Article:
PARIS — The Notre Dame cathedral in Paris held its first Mass on Saturday since the April 15th fire that ravaged the edifice’s roof and caused its masterpiece spire to collapse.
Exactly two months after the devastating blaze engulfed the Gothic building, the service for a small audience was celebrated by Paris archbishop Michel Aupetit in a chapel located behind the choir, a place confirmed as safe.
Culture minister Franck Riester said this week the cathedral remains in a “fragile” state, especially the vault, which is still at risk of collapsing.
For security reasons, only about 30 people — mainly priests, canons and church employees — were admitted inside the cathedral, while Aupetit and others wore construction worker’s helmets. Some of the workers hired to rebuild the church were also invited.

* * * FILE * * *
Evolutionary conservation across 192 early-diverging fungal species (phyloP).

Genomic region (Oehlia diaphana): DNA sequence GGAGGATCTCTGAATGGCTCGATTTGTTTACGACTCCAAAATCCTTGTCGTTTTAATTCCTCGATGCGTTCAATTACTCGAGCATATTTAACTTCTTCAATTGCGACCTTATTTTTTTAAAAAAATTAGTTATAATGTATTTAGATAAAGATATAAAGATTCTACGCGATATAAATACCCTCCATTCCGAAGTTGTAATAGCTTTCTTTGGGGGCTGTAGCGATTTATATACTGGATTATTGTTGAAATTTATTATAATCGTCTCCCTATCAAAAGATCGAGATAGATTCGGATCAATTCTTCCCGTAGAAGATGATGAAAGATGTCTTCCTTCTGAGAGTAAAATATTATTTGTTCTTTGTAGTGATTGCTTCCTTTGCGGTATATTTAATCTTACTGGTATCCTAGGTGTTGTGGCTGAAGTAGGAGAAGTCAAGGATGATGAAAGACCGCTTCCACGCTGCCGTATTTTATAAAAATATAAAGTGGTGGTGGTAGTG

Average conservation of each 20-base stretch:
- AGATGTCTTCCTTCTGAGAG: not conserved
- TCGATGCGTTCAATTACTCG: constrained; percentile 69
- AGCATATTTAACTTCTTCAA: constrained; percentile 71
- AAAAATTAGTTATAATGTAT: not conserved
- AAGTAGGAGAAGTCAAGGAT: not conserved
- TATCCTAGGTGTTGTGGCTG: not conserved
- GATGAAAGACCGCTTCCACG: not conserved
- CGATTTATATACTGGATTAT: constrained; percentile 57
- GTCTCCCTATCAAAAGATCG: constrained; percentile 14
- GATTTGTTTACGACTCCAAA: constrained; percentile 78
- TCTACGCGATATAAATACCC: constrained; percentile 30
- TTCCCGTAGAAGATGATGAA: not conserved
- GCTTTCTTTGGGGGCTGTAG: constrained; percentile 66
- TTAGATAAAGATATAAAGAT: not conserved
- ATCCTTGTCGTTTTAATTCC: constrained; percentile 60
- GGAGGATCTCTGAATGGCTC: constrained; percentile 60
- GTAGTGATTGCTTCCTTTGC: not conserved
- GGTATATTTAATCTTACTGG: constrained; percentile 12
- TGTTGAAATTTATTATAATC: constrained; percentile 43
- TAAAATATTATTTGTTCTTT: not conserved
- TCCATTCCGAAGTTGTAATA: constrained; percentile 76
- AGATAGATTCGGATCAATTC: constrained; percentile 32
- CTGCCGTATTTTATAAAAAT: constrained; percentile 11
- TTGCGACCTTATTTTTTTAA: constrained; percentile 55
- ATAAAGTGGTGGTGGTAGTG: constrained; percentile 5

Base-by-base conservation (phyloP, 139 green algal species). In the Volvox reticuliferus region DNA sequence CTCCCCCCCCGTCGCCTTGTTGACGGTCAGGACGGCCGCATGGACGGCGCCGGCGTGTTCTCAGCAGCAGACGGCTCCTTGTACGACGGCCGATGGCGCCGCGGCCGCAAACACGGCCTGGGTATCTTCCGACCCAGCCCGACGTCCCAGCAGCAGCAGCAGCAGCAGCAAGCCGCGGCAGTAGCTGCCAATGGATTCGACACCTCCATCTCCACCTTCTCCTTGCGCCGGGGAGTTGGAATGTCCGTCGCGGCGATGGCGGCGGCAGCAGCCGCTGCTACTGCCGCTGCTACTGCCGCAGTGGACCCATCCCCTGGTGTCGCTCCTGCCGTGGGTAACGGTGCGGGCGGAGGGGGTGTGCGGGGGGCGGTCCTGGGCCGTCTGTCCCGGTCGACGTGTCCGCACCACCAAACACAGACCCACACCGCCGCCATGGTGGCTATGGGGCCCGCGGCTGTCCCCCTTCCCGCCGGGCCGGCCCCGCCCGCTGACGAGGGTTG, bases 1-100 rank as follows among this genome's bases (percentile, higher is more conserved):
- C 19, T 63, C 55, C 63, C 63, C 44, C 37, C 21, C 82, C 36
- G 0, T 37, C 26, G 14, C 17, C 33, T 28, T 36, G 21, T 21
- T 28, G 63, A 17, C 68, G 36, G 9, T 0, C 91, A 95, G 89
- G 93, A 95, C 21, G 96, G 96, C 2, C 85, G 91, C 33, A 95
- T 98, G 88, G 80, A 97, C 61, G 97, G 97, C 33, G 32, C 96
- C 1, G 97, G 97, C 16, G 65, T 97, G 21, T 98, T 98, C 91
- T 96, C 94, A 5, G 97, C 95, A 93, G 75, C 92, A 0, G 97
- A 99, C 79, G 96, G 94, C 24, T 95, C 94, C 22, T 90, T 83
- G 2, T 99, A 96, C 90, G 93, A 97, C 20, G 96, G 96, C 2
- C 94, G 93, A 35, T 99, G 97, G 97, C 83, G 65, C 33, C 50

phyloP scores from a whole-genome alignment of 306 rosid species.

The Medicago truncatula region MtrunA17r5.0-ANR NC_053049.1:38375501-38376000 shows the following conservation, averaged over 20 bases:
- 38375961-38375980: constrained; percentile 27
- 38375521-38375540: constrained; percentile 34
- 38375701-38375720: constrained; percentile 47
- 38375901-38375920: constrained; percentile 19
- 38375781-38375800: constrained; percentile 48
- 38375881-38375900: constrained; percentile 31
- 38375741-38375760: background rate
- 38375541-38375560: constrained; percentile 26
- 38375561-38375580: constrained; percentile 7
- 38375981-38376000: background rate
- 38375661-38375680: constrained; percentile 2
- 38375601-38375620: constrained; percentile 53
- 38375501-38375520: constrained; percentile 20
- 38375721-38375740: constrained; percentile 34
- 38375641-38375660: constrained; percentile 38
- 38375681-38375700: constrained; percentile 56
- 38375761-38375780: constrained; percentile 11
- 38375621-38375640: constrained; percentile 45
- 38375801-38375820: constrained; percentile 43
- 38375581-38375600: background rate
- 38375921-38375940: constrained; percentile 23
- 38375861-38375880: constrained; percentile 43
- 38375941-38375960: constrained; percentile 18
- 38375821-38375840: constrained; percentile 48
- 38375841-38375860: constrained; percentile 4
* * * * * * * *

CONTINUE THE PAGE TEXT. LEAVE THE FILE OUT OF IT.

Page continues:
Other worshippers were able to watch the Mass on a Catholic TV station that broadcast the service live.
The annual Dedication Mass commemorated the cathedral’s consecration as a place of worship.
“This cathedral is a place of worship, it is its very own and unique and unique purpose,” Aupetit said.
It is still unclear when the cathedral will reopen to the public.
French President Emmanuel Macron has set a goal of rebuilding it in just five years, which many experts consider unrealistic. In the meantime, the French parliament is debating amendments to a new law that would create a public body to expedite the restoration of the cathedral and circumvent some of France’s complex labor laws.